A George II Ash Bureau – Part Five

I rubbed a couple of lengths of ash together to make the fall and then added a single-mitred cleat to each end. Next I scratched an ovolo moulding around the periphery of the exterior of the fall (fig. 1) and planed the closing rebate around the interior top and side edges (fig. 2).


Fig.1. Moulded fall edges.


Fig. 2. The 110° top (only) rebate.

Before I assembled the carcase, I formed the narrow housings in the desk compartment for the pigeonhole and drawer dividers. You can probably just make out the horizontal housing in the left carcase side in figure 3.


Fig. 3. Horizontal housing in left hand carcase side.

The 3/16″ thick dividers comprise two boards which are rubbed together in the normal fashion. The front board of each division is ash, as you’d expect, however, the rear is pine, which may sound cheap, but was common practice in the eighteenth-century (figs. 4, 5 & 6).


Fig. 4. Mahogany bureau with mixed wood dividers, circa 1750.


Fig. 5. Mahogany bureau with mixed wood dividers, circa 1760.


Fig. 6. Mahogany bureau with mixed wood dividers, circa 1780.

I prepared some thin ash and pine stuff and rubbed the dividers together. When dry, I cut out the shaped vertical dividers and formed the half-round nosing on the front edges of all the dividers. Shallow housings were cut into the various dividers to permit them to interlock and then the whole pigeonhole and drawer-opening structure was slid into place within the desk’s interior (fig. 7).


Fig. 7. Pigeonhole and drawer dividers installed.


Fig. 8. Ash and pine dividers.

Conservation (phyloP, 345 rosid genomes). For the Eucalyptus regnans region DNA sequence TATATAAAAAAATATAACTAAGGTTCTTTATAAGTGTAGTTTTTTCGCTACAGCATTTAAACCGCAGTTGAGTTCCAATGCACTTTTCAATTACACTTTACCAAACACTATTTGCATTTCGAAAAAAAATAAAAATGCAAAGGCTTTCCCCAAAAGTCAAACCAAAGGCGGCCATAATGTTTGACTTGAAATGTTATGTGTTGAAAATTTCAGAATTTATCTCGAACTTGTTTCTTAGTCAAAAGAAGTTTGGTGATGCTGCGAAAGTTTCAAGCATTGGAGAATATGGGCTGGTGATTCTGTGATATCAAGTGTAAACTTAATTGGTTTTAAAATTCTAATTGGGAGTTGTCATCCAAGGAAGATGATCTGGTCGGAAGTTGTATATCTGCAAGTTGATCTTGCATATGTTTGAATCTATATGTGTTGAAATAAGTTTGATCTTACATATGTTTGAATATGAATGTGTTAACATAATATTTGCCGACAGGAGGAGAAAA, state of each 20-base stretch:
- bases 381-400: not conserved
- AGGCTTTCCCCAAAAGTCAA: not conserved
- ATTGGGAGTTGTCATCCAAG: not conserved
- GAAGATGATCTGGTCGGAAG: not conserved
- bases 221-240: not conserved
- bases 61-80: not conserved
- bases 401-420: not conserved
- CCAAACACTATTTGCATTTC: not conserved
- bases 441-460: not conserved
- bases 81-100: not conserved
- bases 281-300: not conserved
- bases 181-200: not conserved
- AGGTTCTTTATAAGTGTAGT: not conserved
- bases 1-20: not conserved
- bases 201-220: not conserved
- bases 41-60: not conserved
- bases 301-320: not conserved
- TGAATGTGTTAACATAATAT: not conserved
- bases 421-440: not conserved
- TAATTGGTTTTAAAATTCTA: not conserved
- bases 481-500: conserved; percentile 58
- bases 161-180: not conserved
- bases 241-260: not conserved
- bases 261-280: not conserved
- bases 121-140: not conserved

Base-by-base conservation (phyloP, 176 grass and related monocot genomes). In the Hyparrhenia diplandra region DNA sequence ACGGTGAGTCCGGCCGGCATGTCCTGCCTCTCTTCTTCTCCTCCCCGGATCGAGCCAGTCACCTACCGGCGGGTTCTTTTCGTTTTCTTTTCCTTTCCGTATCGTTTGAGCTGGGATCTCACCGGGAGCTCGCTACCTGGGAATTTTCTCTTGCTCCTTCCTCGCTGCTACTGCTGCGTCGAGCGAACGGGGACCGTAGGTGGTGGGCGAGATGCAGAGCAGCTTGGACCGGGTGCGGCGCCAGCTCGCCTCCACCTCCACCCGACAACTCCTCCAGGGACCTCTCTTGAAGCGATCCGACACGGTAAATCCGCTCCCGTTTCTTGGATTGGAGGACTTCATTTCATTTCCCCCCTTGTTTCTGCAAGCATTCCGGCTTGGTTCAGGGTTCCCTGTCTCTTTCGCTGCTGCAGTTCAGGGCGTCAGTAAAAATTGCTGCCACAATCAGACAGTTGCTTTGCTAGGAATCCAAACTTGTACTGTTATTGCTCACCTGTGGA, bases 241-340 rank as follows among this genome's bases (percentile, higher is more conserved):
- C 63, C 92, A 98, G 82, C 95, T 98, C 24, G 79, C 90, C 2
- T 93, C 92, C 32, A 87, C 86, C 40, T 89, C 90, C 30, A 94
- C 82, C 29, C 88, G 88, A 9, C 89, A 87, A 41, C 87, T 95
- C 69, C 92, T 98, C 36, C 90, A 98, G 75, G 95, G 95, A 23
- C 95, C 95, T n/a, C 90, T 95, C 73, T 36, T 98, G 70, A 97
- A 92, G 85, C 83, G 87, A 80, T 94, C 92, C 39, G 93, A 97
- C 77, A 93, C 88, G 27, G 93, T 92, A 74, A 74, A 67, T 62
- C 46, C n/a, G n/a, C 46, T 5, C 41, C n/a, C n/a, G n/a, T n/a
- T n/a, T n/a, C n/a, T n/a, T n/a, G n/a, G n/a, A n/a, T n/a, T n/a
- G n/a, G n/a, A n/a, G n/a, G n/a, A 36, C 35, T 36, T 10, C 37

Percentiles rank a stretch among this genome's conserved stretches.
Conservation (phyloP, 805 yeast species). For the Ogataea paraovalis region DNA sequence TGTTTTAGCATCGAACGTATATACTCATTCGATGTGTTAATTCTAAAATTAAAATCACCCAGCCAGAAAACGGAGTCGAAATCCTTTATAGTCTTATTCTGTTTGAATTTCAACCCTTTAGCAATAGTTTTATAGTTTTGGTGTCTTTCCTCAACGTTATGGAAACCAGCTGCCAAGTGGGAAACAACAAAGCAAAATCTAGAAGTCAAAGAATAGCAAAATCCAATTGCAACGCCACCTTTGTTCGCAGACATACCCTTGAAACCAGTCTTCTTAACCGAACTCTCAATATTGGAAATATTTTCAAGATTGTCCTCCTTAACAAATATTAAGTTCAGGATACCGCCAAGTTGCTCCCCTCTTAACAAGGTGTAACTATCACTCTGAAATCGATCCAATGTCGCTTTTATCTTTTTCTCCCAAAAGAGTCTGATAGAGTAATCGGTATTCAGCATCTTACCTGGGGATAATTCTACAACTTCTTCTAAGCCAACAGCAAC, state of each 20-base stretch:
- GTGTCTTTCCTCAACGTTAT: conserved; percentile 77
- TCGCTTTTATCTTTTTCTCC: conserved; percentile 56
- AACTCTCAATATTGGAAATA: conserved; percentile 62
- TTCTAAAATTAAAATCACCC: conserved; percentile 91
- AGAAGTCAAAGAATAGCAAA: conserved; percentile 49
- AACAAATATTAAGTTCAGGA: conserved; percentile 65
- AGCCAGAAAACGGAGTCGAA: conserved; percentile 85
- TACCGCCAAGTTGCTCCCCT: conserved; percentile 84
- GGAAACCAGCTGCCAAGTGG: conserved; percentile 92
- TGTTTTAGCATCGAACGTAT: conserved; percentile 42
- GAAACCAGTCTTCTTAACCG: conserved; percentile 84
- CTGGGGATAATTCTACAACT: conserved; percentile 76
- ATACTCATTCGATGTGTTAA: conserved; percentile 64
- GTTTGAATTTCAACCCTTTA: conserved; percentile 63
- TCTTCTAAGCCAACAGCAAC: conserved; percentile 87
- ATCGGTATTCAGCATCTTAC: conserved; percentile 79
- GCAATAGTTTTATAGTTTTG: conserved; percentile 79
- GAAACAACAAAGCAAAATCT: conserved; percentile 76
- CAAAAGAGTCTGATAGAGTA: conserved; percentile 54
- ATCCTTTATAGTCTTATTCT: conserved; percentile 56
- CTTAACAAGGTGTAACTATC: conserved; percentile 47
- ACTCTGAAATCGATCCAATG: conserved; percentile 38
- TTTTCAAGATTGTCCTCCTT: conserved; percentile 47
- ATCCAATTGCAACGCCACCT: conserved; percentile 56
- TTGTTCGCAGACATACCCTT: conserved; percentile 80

Jack Plane

About Jack Plane

Formerly from the UK, Jack is a retired antiques dealer and self-taught woodworker, now living in Australia.
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10 Responses to A George II Ash Bureau – Part Five

  1. as usual jack, excellent work


  2. Can you tell me how you joined the cleat to the fall? Thank you.


    • Jack Plane says:

      The bottom of the fall is haunched, that is to say, there’s a 1/2″ tongue visible at each end of the fall. The remainder of each joint is a continuous 1″ tongue that engages a groove the entire length of the cleat (except for the last half inch of the mitre).

      The mitres are swabbed with glue and then a few judiciously placed dabs of glue help to keep the cleats in place.



  3. R.Lindh says:

    Flawless work as is always the case!!


  4. Adam says:

    I’m not sure what you call them, but I’m referring to the top skirts in between each divider. Are they simply glued on, or is there a very tiny dado for each one?


  5. TobyC says:

    Absolutely beautiful! Flawless work! Can’t wait to see it finished!



  6. Adam says:

    Hah. It somehow makes me feel better that you don’t know either. Pigeonhole fret works as well as anything else I suppose.


  7. Pingback: A George II Ash Bureau – Part Six | Pegs and 'Tails

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